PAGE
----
Education, Care Coordination Essential to Expanding Pediatric Palliative Care

Pediatric patients are among the most underserved seriously ill population in hospice and palliative care. Hospices have worked to expand their scope of pediatric services, with a focus on increasing access to palliative care and opening up referral streams.

Compared to adults on hospice, children represent a smaller but crucial group of patients, according to Joe Rotella, M.D., chief medical officer of the American Academy of Hospice and Palliative Medicine (AAHPM).

“Children are a very important population that is underserved by palliative care,” Rotella told Hospice News. “Any palliative care providers that are treating just adults ought to be looking at the unmet needs of pediatric palliative care in their community and thinking about a way to provide that. Pediatric palliative care looks different than in adults but every bit as important, if not more so.”


The large bulk of hospice and palliative care patient populations are older adults. Nearly 63% of Medicare decedents who received hospice care in 2019 were 85 and older, according to a Medicare Payment Advisory Commission (MedPAC) report. This compared to less than a third (29.4%) under the age of 65.

But the incidence of serious and chronic illness is not limited to seniors.

Each year an estimated 500,000 children present with a serious illness in the United States, with many becoming hospice-eligible within a year, according to 2018 research published in the Journal of Pain and Symptom Management. These patients account for roughly 45,000 deaths nationwide annually, a 2019 study found.


Underutilization of pediatric hospice and palliative care occurs for myriad reasons, including the reality that the needs of terminally ill children are distinct from those of adults. Providers need specialist knowledge regarding medication dosing, specialized equipment and assistance with family dynamics and support.

“Pediatric palliative care is highly complicated and complex,” said Harold Siden, M.D., medical director at Canada-based Vancouver Canuck Place Children’s Hospice. “One issue is the nature of the conditions. There is often a long period of chronic care involved with children.”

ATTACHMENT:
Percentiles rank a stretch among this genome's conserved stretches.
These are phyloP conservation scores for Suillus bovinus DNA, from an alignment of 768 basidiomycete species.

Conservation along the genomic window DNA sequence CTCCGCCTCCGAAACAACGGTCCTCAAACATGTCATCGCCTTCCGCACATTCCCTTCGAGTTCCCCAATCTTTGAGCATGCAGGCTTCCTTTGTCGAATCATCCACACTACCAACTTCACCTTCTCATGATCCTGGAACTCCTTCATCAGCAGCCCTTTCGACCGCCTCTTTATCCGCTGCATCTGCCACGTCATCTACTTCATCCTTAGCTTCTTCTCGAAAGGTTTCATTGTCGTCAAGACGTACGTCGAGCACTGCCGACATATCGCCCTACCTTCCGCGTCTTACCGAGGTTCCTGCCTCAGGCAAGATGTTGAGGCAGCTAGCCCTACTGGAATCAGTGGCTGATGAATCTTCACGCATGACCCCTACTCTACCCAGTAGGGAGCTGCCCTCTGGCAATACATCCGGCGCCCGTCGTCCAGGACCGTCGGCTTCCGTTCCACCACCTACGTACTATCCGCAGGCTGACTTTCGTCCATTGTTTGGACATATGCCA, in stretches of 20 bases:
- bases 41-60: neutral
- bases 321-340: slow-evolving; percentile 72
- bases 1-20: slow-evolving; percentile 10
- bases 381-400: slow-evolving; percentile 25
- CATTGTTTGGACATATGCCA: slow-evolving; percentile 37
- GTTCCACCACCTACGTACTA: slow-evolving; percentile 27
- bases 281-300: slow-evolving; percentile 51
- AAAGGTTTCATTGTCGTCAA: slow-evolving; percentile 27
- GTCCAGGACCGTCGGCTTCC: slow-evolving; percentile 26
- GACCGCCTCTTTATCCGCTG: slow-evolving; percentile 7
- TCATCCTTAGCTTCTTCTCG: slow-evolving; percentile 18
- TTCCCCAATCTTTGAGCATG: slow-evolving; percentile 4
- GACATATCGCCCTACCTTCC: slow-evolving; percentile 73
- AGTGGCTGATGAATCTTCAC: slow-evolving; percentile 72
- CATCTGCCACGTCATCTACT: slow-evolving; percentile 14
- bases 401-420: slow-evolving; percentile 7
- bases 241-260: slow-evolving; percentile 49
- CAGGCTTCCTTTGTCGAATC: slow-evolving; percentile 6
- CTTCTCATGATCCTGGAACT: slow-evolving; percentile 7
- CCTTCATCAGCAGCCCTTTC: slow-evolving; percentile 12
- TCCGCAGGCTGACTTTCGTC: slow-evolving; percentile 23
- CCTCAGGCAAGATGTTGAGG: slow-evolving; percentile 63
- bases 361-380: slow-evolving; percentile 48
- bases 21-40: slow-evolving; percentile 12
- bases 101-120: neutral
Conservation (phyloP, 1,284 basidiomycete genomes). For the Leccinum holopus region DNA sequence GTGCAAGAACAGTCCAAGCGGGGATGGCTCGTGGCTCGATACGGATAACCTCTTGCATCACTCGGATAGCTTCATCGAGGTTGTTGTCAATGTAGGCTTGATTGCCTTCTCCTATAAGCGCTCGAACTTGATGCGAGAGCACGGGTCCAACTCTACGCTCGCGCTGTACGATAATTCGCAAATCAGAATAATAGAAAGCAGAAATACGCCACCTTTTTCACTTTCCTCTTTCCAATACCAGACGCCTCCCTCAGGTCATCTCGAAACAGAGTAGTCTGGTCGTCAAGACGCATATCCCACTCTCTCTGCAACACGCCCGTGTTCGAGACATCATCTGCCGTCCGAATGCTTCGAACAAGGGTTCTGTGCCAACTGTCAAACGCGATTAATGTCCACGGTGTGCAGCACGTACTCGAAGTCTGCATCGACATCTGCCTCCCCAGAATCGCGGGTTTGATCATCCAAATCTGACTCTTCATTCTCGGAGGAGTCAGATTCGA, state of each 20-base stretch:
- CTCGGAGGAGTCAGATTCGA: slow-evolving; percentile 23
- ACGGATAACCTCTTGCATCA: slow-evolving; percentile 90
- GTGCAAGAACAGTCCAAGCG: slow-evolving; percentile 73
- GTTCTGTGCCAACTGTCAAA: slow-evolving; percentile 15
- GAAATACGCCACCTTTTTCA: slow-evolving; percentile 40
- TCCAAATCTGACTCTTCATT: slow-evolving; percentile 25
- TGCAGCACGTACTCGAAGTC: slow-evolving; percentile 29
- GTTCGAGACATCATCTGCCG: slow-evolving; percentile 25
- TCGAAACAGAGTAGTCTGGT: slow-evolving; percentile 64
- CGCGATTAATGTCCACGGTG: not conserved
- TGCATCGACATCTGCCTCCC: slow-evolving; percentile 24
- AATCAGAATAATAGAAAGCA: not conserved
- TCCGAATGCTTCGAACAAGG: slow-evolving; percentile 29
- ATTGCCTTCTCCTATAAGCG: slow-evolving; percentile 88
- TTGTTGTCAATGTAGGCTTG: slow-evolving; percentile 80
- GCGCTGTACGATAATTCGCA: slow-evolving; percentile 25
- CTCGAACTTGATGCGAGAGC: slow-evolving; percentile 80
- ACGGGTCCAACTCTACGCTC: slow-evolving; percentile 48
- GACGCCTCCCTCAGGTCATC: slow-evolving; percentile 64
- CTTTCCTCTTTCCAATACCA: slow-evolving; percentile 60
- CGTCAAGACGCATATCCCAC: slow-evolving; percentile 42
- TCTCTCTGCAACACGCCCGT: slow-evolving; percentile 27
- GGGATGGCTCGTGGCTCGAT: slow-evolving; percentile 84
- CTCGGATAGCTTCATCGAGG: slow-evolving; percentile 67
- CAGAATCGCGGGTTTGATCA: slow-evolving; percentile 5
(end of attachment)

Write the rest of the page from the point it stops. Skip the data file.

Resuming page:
As is often true for palliative care in general, families of seriously ill children are frequently unaware of the nature of those services. Many among the public — and some clinicians — conflate those services with hospice, and families often fear losing their other health care options. Few understand that laws and payers generally allow children to receive concurrent curative care.

The availability of concurrent care presents both challenges and opportunities for providers. On one hand, it enables them to bring more pediatric patients under their wings. On the other hand, it can complicate back office processes like billing. 

Ensuring regulatory compliance when providing concurrent care can also become complex, requiring consistent and effective communication with state agencies and care coordination with the patient’s other health care providers. The large majority of those providers are primary care or or subspecialty clinicians, according to American Academy of Pediatrics (AAP) research

Seriously ill pediatric patients are a relatively small population, but tend to generate a somewhat disproportionate amount of health care costs.

These patients represent less than 10% of the U.S. population but account for at least 50% of hospital resources for youth patients, according to AAP research. Palliative care’s track record on reducing hospitalizations is an important component of its value proposition when it comes to reducing the spend.

But that care does not exist in a vacuum. Developing and expanding pediatric palliative care programs depends on the quality of referral relationships with these and other clinicians, Siden told Hospice News.

“Pediatric palliative care fills a small part of the overall referral pie,” said Siden. “Working alongside this treatment orientation in partnership is a key element of pediatric palliative care, rather than seeing it as an either/or proposition.”

Because this level of coordination is essential, palliative care teams are constantly focused on facilitating and maintaining relationships with referring clinicians, according to Raya Elfadel Kheirbek, M.D., professor of medicine and chief of gerontology, geriatrics and palliative medicine at the University of Maryland School of Medicine. 

“Consistently receiving appropriate referrals stimulates growth and keeps [these] programs thriving,” Kheirbek told Hospice News over an email. “Though the dynamics may vary from institution to institution, palliative care specialists share common obstacles when it comes to building these essential relationships. Most often, it begins with effectively showing how palliative care can support the efforts of clinicians as all parties work together to give seriously ill patients the best care possible.”

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